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Coronavirus in Texas

Harris County latest to mandate face masks as criticism mounts that the requirement is "government overreach"

GOP officials called it "tyranny" and "government overreach," taking issue in particular with the $1,000 fine associated with violating the mask requirement.

The streets of downtown Houston during the coronavirus pandemic.

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Harris County residents must cover their faces in public, county Judge Lina Hidalgo ordered Wednesday in a move that was met with swift criticism by GOP officials, who said the government mandate goes too far.

The measure comes as other local officials, such as those in Austin and Dallas, recently implemented similar measures to slow the spread of the new coronavirus. The Centers for Disease Control and Prevention also recommends wearing cloth face coverings in areas like grocery stores where social distancing is difficult to achieve.

“We have to use every tool in the toolbox,” Hidalgo said at a press conference. “I know this takes some getting used to, but these are all small yet powerful actions.”

The rules, which the Houston Chronicle first reported, will take effect Monday and last 30 days, Hidalgo said. Residents 10 and older will have to cover their noses and mouths using an acceptable garment, such as a bandana or homemade mask, when outside the home.

“We are not asking people to wear a medical mask or an N95 mask,” Hidalgo said. “You can use an old T-shirt, perhaps. … The idea is just to cover your nose and mouth.”

Violations will be punishable by a fine of up to $1,000.

Texas Lt. Gov. Dan Patrick called Hidalgo’s order “the ultimate government overreach.”

“These kind of confused government policies fuel public anger — and rightfully so,” Patrick tweeted.

The Houston Police Officers’ Union called the rules “draconian,” adding that it is seeking an opinion from Texas Attorney General Ken Paxton on whether the measure is legally sound.

“Everyone should be wearing a mask in public, I wear 1 everyday,” union president Joe Gamaldi said in a tweet. “But making not wearing 1 punishable by law, and asking our officers to enforce it, will do irreparable damage to our relationship with the community. We are already stretched too thin without having to enforce this.”

U.S. Rep. Dan Crenshaw, R-Houston, warned that Hidalgo’s order could “lead to unjust tyranny.”

“Should guidelines for masks in confined spaces be emphatically promoted? Absolutely,” Crenshaw tweeted. “But we will NEVER support 180 days in jail or $1,000 fine for not wearing a mask.”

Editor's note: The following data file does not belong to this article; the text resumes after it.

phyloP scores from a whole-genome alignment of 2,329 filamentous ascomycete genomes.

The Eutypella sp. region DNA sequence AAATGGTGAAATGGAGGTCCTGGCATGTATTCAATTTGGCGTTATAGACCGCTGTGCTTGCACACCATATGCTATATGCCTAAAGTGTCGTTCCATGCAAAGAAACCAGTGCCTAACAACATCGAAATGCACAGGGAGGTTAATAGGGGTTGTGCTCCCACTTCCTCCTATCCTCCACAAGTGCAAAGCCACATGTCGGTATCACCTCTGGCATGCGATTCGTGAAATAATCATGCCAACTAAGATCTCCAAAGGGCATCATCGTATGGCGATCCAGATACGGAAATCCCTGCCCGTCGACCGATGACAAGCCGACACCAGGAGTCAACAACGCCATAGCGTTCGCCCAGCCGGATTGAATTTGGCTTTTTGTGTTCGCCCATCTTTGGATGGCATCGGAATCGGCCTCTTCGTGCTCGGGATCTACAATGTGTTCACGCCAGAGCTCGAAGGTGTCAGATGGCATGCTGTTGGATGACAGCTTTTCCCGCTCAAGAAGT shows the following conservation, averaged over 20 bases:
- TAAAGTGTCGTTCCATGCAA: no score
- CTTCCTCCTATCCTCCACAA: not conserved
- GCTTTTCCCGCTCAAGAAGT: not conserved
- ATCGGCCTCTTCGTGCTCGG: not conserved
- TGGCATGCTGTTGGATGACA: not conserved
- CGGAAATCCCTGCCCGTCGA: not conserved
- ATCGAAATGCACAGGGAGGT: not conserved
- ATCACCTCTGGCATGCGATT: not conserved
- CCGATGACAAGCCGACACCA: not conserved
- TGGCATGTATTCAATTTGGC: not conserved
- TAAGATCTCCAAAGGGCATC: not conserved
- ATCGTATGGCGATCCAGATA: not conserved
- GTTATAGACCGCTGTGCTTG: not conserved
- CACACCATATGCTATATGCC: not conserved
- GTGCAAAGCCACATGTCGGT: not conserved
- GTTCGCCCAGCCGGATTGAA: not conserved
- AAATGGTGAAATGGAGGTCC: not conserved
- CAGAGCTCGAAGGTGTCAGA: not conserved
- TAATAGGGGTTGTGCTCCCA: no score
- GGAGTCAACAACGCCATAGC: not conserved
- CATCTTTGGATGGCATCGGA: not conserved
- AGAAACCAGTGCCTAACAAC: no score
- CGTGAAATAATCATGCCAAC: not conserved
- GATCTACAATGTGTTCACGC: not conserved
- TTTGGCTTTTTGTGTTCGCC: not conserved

A draft of Hidalgo's order had mentioned a punishment of up to 180 days in jail — which is also listed online as a potential punishment for violating myriad aspects of the county's stay-at-home order. But a spokeswoman for the judge said that not wearing a face covering could only lead to a $1,000 fine, not jail time.

Asked about the pushback, Hidalgo said, “There's always going to be a minority voice. … People are entitled to their opinions.

“This is not a police state,” she said. “But we needed to make clear it’s not a recommendation, it’s something we have to do for sake of our safety, our lives and our economy.”

Later on Wednesday, Paxton waded into the controversy, instructing police officers to "use discretion" as they carry out Hidalgo's order.

"While health and safety guidelines are important to slow the spread of COVID-19, officers should use discretion as they carry out the functions of their sworn duty and focus on dangerous criminals who pose a serious risk to their community," Paxton said in a press release.

Officials in nearby Montgomery County said they would not be issuing a mask order.

“I will not issue an order mandating the wearing of face coverings or mask in public places anywhere in Montgomery County. We will support your right to decide for yourself,” Montgomery County Judge Mark Keough said, according to Fox 26 Houston.

Similarly, Galveston County Judge Mark Henry called the requirement unconstitutional. “While we encourage that you consider these recommendations for your own safety and the safety of others around you, I will not be mandating it because I believe it is unconstitutional to do so,” he said in a Facebook post.

The order will make exceptions for people with health conditions that would be exacerbated by wearing a covering and will make allowances for people driving, eating and exercising alone, Hidalgo said.

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